Stephen Soderbergh Interviews from 1990 (9:05), 1992 (13:31), an appearance on “The Dick Cavett Show” and a new one from 2018 (6:17) finds the filmmaker discussing various aspects of the project and each one is very interesting.

Something in the Air: Making Sex, Lies, and Videotape (28:55) is a new featurette and features actors Peter Gallagher, Andie MacDowell, and Laura San Giacomo discussing working with Soderbergh and the impact the movie had on their careers.

James Spader Interview (5:13) is an excerpt from an appearance on NBC’s Today from September 1989.

Cliff and Larry: Beginning (19:38) is an interview with sound editor/re-recording mixer Larry Blake and composer Cliff Martinez talk about working with Soderbergh since the beginning and the challenges of his debut film.

Deleted Scene (3:20) – As described in the notes on the menu, this scene between Ann and her therapist was ultimately cut because Soderbergh felt it made Ann appear too pliable. Included is an optional commentary with him.

Generators, Noise Reduction, and Multitrack Audiotape (11:58) is an interview with Blake recounting his time working on Sex, Lies, and Videotape and fixing the audio issues back then and today for this release. Comes with archival photographs serving as the background.

TrailersSoderbergh Cut (1:33) and Miramax Cut (1:37)

Rounding things out is a text about the new transfer by Larry Blake.


VIDEO – 5.0/5

There are only a few number of studios that I trust when it comes to restoring older movies, one is Arrow and the other, Criterion Collection. In spite of already having been released on Blu-ray before, Sex, Lies, and Videotape got a new digital transfer, created in 4K resolution from the 35 mm original camera negative where upon thousands of instances of dirt, debris, scratches and other film damage were removed. The detail level was incredibly sharp and grain was thankfully intact while colors are vivid without seeming oversaturated.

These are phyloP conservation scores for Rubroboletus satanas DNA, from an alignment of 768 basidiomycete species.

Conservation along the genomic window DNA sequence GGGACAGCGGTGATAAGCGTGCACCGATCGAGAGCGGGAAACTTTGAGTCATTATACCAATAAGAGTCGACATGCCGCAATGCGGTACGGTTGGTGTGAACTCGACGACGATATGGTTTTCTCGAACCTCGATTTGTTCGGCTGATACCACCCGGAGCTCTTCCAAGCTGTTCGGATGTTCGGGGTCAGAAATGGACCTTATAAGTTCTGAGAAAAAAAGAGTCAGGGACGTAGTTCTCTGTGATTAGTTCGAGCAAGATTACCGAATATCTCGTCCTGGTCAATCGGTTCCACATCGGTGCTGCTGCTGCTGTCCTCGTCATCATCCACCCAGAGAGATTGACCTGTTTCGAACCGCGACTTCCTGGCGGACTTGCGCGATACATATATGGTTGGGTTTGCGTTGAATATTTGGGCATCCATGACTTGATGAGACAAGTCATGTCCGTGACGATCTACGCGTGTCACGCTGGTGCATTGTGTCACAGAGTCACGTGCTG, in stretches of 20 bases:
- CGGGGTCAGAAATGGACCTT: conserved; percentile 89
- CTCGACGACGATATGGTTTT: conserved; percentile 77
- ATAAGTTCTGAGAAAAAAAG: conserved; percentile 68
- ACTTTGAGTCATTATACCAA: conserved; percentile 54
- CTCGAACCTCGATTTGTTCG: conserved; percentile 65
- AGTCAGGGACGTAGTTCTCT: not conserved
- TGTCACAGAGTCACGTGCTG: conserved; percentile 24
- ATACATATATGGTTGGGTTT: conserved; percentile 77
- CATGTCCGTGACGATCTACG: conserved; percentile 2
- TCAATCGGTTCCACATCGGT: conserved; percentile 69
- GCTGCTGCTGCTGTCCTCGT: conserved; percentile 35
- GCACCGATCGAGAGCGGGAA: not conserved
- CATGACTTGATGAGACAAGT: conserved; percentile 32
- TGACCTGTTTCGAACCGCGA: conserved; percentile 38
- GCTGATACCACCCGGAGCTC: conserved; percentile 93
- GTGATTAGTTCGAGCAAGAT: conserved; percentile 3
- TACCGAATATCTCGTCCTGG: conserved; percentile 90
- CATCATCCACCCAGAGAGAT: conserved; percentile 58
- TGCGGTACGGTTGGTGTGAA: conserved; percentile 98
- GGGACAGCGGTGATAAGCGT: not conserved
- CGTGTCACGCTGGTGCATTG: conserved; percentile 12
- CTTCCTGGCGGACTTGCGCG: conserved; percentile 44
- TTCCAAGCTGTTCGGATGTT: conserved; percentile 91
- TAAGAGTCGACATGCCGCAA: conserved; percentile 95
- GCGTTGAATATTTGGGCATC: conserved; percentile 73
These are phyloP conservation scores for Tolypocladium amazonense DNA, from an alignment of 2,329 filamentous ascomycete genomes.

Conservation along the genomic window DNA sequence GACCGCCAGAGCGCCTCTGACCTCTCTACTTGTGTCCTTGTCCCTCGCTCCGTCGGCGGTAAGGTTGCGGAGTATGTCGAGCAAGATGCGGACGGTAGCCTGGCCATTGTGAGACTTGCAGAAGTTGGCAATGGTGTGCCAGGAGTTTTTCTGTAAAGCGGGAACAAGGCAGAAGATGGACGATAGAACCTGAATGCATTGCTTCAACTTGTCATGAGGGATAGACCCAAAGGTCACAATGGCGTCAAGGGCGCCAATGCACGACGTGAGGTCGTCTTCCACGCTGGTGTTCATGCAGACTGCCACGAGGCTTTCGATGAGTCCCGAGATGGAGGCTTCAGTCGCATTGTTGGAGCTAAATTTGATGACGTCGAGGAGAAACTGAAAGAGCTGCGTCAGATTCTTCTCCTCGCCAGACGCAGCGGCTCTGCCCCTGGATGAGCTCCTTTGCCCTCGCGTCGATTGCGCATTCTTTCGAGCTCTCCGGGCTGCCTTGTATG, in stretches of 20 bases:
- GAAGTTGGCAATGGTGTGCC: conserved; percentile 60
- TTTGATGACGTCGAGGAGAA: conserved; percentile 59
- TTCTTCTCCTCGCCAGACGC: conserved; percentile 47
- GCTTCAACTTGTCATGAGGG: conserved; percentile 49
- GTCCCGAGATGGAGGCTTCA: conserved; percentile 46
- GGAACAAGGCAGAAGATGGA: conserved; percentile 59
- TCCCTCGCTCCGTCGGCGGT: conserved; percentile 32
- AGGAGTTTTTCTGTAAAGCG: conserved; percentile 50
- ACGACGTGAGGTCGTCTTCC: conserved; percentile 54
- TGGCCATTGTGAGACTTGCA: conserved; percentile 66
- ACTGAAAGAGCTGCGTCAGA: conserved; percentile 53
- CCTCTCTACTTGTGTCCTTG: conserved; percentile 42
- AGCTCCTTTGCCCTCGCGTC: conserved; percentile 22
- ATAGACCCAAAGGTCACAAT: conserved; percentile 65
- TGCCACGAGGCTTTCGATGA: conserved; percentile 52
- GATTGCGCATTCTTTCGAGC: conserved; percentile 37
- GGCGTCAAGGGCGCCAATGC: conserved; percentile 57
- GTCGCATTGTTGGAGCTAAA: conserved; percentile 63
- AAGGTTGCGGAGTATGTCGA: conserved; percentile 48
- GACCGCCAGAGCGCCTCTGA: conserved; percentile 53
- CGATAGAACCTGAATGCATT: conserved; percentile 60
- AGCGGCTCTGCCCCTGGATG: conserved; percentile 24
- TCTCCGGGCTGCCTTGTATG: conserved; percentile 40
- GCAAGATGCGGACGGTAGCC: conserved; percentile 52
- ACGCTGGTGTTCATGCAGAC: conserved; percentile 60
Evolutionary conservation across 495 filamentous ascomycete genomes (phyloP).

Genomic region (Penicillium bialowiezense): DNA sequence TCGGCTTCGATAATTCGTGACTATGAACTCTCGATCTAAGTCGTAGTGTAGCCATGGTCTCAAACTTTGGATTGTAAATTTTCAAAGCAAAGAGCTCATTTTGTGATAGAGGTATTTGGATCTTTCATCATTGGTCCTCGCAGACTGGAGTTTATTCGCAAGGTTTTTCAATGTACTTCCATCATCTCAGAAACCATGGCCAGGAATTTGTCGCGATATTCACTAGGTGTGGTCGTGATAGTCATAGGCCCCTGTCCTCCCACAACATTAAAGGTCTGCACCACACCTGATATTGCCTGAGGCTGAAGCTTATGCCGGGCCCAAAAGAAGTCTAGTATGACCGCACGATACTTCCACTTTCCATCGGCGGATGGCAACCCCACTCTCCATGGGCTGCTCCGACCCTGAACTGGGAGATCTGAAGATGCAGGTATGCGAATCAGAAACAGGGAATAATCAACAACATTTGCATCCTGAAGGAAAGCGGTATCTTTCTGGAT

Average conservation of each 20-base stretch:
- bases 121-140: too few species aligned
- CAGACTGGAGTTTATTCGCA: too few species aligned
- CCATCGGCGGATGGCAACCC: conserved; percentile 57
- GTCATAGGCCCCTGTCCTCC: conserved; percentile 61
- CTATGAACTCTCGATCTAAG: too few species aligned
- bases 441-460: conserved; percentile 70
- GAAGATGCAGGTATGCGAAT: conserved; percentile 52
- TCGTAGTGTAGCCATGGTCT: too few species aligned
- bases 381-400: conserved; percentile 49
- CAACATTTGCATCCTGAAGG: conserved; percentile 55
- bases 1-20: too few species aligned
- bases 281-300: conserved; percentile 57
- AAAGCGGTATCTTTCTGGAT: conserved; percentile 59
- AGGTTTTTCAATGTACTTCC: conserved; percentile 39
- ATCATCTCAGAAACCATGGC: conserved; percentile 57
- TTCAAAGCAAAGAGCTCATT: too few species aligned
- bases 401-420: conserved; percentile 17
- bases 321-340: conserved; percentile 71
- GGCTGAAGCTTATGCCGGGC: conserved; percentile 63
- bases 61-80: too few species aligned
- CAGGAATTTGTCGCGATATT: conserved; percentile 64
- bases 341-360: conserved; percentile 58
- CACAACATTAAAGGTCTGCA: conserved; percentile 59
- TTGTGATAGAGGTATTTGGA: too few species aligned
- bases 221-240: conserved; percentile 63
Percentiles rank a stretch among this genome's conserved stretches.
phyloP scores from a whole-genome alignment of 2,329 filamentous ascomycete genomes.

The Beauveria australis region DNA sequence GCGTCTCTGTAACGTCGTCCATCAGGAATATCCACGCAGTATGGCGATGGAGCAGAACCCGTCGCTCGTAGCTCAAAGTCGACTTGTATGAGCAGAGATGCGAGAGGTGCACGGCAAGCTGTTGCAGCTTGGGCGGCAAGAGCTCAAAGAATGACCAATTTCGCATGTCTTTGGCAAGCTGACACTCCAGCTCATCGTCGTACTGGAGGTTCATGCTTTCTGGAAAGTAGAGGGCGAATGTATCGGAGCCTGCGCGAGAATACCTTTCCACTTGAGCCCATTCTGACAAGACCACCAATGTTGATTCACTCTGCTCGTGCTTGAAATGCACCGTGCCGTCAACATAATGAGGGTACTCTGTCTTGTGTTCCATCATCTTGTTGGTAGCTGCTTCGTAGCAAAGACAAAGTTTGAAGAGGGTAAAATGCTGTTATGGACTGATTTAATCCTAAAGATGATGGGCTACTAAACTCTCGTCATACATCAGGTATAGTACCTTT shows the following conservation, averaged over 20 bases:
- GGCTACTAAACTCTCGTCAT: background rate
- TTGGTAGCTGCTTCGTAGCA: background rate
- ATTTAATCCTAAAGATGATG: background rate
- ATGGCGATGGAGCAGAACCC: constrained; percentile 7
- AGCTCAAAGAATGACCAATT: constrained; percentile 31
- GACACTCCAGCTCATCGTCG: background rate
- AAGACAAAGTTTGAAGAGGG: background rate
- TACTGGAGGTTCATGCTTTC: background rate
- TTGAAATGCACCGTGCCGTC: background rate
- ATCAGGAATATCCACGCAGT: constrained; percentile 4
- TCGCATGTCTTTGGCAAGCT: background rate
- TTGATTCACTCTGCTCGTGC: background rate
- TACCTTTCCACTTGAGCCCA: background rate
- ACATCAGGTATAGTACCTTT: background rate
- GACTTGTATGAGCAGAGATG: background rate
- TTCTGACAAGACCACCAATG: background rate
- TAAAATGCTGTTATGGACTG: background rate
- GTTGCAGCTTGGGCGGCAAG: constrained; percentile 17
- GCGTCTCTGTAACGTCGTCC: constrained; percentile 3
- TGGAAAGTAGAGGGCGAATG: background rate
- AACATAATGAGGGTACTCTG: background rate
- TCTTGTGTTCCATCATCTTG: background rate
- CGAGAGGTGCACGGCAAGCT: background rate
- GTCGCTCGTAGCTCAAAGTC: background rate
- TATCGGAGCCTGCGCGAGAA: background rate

AUDIO – 5.0/5

Where this release really got some much needed attention is with the audio. The included DTS-HD Master Audio 5.1 track underwent a full restoration by the film’s sound editor/re-recording mixer Larry Blake. As described, the original dialogue-edit elements were located and the dialogue remixed by Blake and Steven Soderbergh, and attention was placed on noise reduction, due to the generator used on the set and locations.


OVERALL – 4.25/5

Overall, Sex, Lies, and Videotape is a strong feature film debut for Steven Soderbergh and features some great performances, primarily Andie MacDowell and James Spader. While it might not be my favorite of Soderbergh’s mostly impressive filmography, this is well worth watching for anyone who appreciates a well written character drama. This Blu-ray release from The Criterion Collection has amazing remastered video/audio transfers and a good selection of bonus features.





Check out some more 1080p screen caps by going to page 2. Please note, these do contain spoilers.